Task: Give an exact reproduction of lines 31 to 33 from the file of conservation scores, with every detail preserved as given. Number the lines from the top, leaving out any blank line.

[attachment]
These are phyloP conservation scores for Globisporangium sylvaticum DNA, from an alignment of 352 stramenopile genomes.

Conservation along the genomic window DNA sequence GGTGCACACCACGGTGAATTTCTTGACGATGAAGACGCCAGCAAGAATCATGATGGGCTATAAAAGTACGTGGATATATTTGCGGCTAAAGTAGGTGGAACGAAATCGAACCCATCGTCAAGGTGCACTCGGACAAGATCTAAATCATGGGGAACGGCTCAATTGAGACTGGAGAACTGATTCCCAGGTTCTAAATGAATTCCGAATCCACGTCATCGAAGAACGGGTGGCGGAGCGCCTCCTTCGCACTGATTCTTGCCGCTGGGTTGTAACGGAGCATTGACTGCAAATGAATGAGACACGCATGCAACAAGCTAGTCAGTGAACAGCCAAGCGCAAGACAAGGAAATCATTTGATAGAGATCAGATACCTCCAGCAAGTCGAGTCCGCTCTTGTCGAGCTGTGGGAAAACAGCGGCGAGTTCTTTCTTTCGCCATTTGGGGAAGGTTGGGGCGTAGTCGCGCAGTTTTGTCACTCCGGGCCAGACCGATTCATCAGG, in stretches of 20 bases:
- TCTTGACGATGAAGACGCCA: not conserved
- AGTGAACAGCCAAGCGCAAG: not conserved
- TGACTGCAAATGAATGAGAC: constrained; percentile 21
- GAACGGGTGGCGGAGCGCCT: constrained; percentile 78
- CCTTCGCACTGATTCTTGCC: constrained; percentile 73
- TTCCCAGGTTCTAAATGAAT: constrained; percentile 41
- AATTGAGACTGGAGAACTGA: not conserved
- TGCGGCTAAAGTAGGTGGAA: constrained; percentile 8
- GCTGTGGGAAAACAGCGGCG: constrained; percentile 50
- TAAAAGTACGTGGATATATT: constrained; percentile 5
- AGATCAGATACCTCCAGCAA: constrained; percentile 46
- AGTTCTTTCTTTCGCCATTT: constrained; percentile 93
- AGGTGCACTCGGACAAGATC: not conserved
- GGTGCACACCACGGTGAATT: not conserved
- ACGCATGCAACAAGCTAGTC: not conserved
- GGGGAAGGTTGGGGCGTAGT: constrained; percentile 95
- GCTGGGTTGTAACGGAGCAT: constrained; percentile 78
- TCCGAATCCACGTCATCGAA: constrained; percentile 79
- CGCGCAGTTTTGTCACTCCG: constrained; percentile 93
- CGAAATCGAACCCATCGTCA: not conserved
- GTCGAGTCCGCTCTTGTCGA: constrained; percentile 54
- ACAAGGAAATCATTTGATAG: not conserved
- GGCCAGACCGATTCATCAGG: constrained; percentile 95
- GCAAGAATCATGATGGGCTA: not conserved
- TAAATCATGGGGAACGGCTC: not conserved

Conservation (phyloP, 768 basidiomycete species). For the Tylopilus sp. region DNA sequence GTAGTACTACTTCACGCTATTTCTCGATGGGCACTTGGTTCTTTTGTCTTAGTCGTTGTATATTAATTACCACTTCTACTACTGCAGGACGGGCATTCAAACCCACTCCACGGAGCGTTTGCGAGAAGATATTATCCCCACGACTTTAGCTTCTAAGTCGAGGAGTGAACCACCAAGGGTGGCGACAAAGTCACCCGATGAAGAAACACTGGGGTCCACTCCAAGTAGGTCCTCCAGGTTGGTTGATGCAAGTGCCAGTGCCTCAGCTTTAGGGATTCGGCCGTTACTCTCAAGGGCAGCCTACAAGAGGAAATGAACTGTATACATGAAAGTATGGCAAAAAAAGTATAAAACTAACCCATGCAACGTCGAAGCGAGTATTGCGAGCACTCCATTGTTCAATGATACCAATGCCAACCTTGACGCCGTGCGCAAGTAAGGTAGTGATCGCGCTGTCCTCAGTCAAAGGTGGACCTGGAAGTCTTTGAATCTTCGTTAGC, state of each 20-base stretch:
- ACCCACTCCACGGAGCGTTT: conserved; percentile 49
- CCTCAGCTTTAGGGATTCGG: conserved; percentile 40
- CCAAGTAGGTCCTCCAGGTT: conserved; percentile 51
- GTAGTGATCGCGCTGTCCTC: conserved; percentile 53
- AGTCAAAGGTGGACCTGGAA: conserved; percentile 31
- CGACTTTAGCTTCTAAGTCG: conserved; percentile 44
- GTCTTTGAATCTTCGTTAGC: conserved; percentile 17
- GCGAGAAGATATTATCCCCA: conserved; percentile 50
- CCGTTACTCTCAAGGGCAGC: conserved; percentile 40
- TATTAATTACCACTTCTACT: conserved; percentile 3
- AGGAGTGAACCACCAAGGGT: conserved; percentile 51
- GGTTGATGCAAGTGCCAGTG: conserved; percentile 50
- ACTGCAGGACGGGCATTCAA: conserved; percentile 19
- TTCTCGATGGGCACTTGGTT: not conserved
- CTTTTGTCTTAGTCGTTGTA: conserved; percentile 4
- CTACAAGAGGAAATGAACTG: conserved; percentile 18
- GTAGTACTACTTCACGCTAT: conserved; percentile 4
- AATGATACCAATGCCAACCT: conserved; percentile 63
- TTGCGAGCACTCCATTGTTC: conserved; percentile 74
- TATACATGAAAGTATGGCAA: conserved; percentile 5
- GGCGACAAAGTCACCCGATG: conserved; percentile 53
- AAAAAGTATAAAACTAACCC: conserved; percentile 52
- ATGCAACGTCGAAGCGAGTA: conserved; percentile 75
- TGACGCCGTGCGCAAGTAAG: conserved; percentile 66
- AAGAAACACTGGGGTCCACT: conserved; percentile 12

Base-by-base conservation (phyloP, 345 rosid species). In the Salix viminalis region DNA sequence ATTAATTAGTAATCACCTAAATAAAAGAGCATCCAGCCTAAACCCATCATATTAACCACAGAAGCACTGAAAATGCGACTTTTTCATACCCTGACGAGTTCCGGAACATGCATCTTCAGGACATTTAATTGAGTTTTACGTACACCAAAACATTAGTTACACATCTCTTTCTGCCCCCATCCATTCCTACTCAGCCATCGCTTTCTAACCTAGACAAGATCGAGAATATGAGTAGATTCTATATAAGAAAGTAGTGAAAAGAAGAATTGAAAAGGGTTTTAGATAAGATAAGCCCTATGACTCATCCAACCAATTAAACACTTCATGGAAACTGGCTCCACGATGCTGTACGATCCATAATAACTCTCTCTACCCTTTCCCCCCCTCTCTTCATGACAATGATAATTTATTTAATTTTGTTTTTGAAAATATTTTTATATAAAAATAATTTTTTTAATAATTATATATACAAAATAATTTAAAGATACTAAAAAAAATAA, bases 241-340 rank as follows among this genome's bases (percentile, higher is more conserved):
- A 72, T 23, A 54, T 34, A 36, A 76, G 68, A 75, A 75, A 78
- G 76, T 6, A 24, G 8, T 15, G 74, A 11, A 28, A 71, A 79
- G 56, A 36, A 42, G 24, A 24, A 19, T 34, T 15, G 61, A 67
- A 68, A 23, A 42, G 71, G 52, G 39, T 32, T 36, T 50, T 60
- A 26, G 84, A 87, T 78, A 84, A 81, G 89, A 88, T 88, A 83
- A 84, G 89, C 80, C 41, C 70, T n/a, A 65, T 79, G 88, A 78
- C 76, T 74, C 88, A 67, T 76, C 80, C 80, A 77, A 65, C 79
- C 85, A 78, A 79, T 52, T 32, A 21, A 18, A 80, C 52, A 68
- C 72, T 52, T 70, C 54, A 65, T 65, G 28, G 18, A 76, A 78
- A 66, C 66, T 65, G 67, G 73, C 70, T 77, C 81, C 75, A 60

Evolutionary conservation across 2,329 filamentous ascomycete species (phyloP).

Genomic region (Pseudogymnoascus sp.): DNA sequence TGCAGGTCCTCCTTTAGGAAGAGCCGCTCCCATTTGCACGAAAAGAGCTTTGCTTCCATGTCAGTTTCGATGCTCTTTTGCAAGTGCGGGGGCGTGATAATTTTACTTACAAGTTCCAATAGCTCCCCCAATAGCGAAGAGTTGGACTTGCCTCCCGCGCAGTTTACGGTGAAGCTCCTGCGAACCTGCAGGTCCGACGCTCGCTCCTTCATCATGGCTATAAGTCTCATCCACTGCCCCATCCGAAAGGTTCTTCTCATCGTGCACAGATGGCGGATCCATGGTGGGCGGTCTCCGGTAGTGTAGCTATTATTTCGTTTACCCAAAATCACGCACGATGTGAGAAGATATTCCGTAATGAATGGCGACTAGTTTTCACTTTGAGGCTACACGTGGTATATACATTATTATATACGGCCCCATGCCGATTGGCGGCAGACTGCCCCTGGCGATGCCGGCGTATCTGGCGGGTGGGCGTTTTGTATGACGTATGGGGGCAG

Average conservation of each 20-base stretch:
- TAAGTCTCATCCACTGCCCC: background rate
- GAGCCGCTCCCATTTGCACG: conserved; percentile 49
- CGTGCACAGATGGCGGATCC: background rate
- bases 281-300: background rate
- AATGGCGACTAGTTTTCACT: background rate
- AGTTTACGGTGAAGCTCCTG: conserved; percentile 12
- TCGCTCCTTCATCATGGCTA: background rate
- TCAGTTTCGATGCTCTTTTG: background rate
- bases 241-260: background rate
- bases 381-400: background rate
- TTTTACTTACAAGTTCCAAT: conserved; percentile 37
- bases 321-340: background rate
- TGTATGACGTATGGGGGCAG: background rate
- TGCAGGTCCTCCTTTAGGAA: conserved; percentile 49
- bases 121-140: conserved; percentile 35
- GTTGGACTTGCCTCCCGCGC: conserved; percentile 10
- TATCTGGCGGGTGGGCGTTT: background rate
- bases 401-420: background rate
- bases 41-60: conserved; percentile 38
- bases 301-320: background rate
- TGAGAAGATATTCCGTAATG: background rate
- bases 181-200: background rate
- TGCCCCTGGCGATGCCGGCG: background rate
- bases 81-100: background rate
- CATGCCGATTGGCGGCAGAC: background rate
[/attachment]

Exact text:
- CCAAGTAGGTCCTCCAGGTT: conserved; percentile 51
- GTAGTGATCGCGCTGTCCTC: conserved; percentile 53
- AGTCAAAGGTGGACCTGGAA: conserved; percentile 31